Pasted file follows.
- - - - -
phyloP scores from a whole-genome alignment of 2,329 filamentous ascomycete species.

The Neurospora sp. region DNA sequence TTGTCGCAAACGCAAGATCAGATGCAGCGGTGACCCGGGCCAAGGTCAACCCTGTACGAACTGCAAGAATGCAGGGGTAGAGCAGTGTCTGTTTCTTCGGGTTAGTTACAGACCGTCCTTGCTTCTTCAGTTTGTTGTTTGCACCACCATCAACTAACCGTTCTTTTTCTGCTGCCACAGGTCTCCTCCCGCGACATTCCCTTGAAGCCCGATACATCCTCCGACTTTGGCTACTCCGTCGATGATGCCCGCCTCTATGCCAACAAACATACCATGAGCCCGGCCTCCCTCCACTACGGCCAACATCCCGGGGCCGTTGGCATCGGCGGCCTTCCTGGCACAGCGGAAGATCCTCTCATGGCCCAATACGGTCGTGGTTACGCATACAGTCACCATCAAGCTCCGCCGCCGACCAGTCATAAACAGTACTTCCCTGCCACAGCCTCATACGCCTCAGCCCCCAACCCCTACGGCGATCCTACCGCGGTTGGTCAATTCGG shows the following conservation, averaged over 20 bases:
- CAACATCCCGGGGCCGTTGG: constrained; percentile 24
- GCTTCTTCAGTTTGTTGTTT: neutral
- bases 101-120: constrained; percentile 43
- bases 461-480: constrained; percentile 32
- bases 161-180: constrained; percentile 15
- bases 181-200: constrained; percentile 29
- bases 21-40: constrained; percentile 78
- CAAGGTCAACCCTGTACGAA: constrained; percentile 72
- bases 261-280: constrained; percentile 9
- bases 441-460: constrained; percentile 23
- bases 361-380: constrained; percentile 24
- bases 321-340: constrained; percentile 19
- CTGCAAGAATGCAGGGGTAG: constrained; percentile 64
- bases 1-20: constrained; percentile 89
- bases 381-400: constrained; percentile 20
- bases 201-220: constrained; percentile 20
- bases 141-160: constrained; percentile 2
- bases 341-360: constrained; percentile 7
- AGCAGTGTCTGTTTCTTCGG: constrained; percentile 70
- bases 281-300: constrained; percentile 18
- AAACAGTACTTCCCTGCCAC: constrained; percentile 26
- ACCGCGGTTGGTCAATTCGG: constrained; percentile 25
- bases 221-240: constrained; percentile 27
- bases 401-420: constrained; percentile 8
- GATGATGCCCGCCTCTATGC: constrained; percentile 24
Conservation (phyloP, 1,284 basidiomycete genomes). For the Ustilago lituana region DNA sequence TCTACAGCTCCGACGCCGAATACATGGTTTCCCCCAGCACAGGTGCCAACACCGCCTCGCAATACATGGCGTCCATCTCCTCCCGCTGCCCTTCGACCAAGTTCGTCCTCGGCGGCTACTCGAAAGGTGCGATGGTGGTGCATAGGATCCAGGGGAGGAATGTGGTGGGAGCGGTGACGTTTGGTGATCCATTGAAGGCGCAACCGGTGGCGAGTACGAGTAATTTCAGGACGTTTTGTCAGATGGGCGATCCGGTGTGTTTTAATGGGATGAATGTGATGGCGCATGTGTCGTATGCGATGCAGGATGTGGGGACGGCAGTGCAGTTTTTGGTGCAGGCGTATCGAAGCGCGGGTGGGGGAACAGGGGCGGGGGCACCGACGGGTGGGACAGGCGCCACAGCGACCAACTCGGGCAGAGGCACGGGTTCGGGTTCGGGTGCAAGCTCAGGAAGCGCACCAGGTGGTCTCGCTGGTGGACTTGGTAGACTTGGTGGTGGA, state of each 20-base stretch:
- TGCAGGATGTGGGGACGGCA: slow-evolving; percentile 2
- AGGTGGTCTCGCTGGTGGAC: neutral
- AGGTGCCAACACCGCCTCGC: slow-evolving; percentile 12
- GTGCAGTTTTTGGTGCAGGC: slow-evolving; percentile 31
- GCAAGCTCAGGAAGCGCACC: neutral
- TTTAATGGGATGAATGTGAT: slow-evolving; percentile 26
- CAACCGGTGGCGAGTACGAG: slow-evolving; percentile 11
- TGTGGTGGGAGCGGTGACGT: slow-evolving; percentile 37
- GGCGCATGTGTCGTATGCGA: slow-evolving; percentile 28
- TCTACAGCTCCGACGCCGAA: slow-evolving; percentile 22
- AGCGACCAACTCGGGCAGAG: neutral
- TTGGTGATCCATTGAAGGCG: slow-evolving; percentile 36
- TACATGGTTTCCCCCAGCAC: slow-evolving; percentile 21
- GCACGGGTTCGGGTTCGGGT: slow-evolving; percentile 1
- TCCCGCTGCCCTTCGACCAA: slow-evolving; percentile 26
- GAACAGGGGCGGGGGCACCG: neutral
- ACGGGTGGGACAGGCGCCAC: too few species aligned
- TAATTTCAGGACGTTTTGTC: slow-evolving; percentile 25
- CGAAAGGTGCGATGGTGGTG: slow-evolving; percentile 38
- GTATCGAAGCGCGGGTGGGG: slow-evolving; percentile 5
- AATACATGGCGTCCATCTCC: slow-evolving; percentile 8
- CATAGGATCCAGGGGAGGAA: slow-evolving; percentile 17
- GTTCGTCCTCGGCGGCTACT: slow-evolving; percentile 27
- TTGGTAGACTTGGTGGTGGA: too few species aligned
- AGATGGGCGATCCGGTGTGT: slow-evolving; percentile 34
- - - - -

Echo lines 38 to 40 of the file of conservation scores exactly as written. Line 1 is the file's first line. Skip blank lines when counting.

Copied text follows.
- TCTACAGCTCCGACGCCGAA: slow-evolving; percentile 22
- AGCGACCAACTCGGGCAGAG: neutral
- TTGGTGATCCATTGAAGGCG: slow-evolving; percentile 36